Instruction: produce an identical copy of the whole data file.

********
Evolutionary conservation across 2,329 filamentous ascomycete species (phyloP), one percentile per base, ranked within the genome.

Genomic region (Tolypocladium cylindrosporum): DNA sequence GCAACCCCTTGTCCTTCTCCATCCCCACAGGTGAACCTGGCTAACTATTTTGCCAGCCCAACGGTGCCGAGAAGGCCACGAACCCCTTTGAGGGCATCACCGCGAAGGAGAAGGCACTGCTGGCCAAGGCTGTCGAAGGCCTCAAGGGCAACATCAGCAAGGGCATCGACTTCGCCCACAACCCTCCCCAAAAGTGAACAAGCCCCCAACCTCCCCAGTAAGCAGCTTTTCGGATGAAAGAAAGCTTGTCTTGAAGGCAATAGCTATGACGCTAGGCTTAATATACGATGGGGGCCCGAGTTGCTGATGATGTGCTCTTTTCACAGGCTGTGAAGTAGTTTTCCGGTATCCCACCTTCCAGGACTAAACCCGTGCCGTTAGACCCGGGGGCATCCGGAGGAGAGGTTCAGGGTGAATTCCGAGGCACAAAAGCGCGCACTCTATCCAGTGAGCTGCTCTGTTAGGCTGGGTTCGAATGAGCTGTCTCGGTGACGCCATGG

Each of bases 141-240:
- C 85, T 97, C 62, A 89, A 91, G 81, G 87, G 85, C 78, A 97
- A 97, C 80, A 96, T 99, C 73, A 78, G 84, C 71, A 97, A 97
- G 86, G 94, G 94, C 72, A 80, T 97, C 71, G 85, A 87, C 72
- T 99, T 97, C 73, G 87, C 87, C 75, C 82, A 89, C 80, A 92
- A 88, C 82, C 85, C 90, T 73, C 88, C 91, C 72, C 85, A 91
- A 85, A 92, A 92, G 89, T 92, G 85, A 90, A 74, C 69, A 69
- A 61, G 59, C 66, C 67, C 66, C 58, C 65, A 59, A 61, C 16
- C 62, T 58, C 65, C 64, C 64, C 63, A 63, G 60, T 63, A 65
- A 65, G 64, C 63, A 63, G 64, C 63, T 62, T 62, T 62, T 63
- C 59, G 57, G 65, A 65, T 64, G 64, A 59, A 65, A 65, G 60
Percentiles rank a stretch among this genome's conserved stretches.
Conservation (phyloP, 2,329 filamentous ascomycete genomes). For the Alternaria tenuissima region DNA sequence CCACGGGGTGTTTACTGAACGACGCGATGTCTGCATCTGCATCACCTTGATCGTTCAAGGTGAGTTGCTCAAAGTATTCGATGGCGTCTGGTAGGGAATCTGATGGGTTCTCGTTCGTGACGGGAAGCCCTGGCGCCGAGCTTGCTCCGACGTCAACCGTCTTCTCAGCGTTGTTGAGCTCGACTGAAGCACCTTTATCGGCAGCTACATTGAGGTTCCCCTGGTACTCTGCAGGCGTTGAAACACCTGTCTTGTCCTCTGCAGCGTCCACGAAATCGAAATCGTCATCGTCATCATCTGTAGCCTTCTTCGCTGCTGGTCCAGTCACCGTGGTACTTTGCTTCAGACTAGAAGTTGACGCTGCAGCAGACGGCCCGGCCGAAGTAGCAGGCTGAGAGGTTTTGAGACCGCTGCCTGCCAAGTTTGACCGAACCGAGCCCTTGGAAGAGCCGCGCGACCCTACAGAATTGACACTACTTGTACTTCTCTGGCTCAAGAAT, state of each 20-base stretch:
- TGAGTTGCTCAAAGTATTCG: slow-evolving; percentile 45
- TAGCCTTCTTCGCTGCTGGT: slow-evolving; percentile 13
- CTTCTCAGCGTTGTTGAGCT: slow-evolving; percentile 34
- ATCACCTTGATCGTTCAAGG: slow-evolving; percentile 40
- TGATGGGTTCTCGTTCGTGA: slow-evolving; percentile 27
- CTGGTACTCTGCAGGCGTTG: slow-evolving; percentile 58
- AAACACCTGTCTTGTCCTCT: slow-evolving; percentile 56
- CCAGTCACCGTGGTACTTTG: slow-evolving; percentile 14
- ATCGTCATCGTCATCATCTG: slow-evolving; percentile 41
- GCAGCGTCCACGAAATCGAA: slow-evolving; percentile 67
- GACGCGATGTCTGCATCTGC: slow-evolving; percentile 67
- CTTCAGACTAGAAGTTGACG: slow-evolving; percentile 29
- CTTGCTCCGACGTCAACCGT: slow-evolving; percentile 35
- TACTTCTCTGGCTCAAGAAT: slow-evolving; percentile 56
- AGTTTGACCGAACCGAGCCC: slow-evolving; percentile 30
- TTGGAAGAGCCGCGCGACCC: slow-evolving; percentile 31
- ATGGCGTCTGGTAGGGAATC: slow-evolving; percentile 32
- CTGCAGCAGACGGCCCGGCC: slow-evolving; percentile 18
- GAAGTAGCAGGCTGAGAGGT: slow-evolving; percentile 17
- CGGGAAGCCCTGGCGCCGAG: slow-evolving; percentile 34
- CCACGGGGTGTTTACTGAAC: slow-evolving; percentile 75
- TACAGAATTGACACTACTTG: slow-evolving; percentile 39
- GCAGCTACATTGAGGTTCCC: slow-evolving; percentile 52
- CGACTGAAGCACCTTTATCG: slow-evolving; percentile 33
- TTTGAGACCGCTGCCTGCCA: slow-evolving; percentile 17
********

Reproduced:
Evolutionary conservation across 2,329 filamentous ascomycete species (phyloP), one percentile per base, ranked within the genome.

Genomic region (Tolypocladium cylindrosporum): DNA sequence GCAACCCCTTGTCCTTCTCCATCCCCACAGGTGAACCTGGCTAACTATTTTGCCAGCCCAACGGTGCCGAGAAGGCCACGAACCCCTTTGAGGGCATCACCGCGAAGGAGAAGGCACTGCTGGCCAAGGCTGTCGAAGGCCTCAAGGGCAACATCAGCAAGGGCATCGACTTCGCCCACAACCCTCCCCAAAAGTGAACAAGCCCCCAACCTCCCCAGTAAGCAGCTTTTCGGATGAAAGAAAGCTTGTCTTGAAGGCAATAGCTATGACGCTAGGCTTAATATACGATGGGGGCCCGAGTTGCTGATGATGTGCTCTTTTCACAGGCTGTGAAGTAGTTTTCCGGTATCCCACCTTCCAGGACTAAACCCGTGCCGTTAGACCCGGGGGCATCCGGAGGAGAGGTTCAGGGTGAATTCCGAGGCACAAAAGCGCGCACTCTATCCAGTGAGCTGCTCTGTTAGGCTGGGTTCGAATGAGCTGTCTCGGTGACGCCATGG

Each of bases 141-240:
- C 85, T 97, C 62, A 89, A 91, G 81, G 87, G 85, C 78, A 97
- A 97, C 80, A 96, T 99, C 73, A 78, G 84, C 71, A 97, A 97
- G 86, G 94, G 94, C 72, A 80, T 97, C 71, G 85, A 87, C 72
- T 99, T 97, C 73, G 87, C 87, C 75, C 82, A 89, C 80, A 92
- A 88, C 82, C 85, C 90, T 73, C 88, C 91, C 72, C 85, A 91
- A 85, A 92, A 92, G 89, T 92, G 85, A 90, A 74, C 69, A 69
- A 61, G 59, C 66, C 67, C 66, C 58, C 65, A 59, A 61, C 16
- C 62, T 58, C 65, C 64, C 64, C 63, A 63, G 60, T 63, A 65
- A 65, G 64, C 63, A 63, G 64, C 63, T 62, T 62, T 62, T 63
- C 59, G 57, G 65, A 65, T 64, G 64, A 59, A 65, A 65, G 60
Percentiles rank a stretch among this genome's conserved stretches.
Conservation (phyloP, 2,329 filamentous ascomycete genomes). For the Alternaria tenuissima region DNA sequence CCACGGGGTGTTTACTGAACGACGCGATGTCTGCATCTGCATCACCTTGATCGTTCAAGGTGAGTTGCTCAAAGTATTCGATGGCGTCTGGTAGGGAATCTGATGGGTTCTCGTTCGTGACGGGAAGCCCTGGCGCCGAGCTTGCTCCGACGTCAACCGTCTTCTCAGCGTTGTTGAGCTCGACTGAAGCACCTTTATCGGCAGCTACATTGAGGTTCCCCTGGTACTCTGCAGGCGTTGAAACACCTGTCTTGTCCTCTGCAGCGTCCACGAAATCGAAATCGTCATCGTCATCATCTGTAGCCTTCTTCGCTGCTGGTCCAGTCACCGTGGTACTTTGCTTCAGACTAGAAGTTGACGCTGCAGCAGACGGCCCGGCCGAAGTAGCAGGCTGAGAGGTTTTGAGACCGCTGCCTGCCAAGTTTGACCGAACCGAGCCCTTGGAAGAGCCGCGCGACCCTACAGAATTGACACTACTTGTACTTCTCTGGCTCAAGAAT, state of each 20-base stretch:
- TGAGTTGCTCAAAGTATTCG: slow-evolving; percentile 45
- TAGCCTTCTTCGCTGCTGGT: slow-evolving; percentile 13
- CTTCTCAGCGTTGTTGAGCT: slow-evolving; percentile 34
- ATCACCTTGATCGTTCAAGG: slow-evolving; percentile 40
- TGATGGGTTCTCGTTCGTGA: slow-evolving; percentile 27
- CTGGTACTCTGCAGGCGTTG: slow-evolving; percentile 58
- AAACACCTGTCTTGTCCTCT: slow-evolving; percentile 56
- CCAGTCACCGTGGTACTTTG: slow-evolving; percentile 14
- ATCGTCATCGTCATCATCTG: slow-evolving; percentile 41
- GCAGCGTCCACGAAATCGAA: slow-evolving; percentile 67
- GACGCGATGTCTGCATCTGC: slow-evolving; percentile 67
- CTTCAGACTAGAAGTTGACG: slow-evolving; percentile 29
- CTTGCTCCGACGTCAACCGT: slow-evolving; percentile 35
- TACTTCTCTGGCTCAAGAAT: slow-evolving; percentile 56
- AGTTTGACCGAACCGAGCCC: slow-evolving; percentile 30
- TTGGAAGAGCCGCGCGACCC: slow-evolving; percentile 31
- ATGGCGTCTGGTAGGGAATC: slow-evolving; percentile 32
- CTGCAGCAGACGGCCCGGCC: slow-evolving; percentile 18
- GAAGTAGCAGGCTGAGAGGT: slow-evolving; percentile 17
- CGGGAAGCCCTGGCGCCGAG: slow-evolving; percentile 34
- CCACGGGGTGTTTACTGAAC: slow-evolving; percentile 75
- TACAGAATTGACACTACTTG: slow-evolving; percentile 39
- GCAGCTACATTGAGGTTCCC: slow-evolving; percentile 52
- CGACTGAAGCACCTTTATCG: slow-evolving; percentile 33
- TTTGAGACCGCTGCCTGCCA: slow-evolving; percentile 17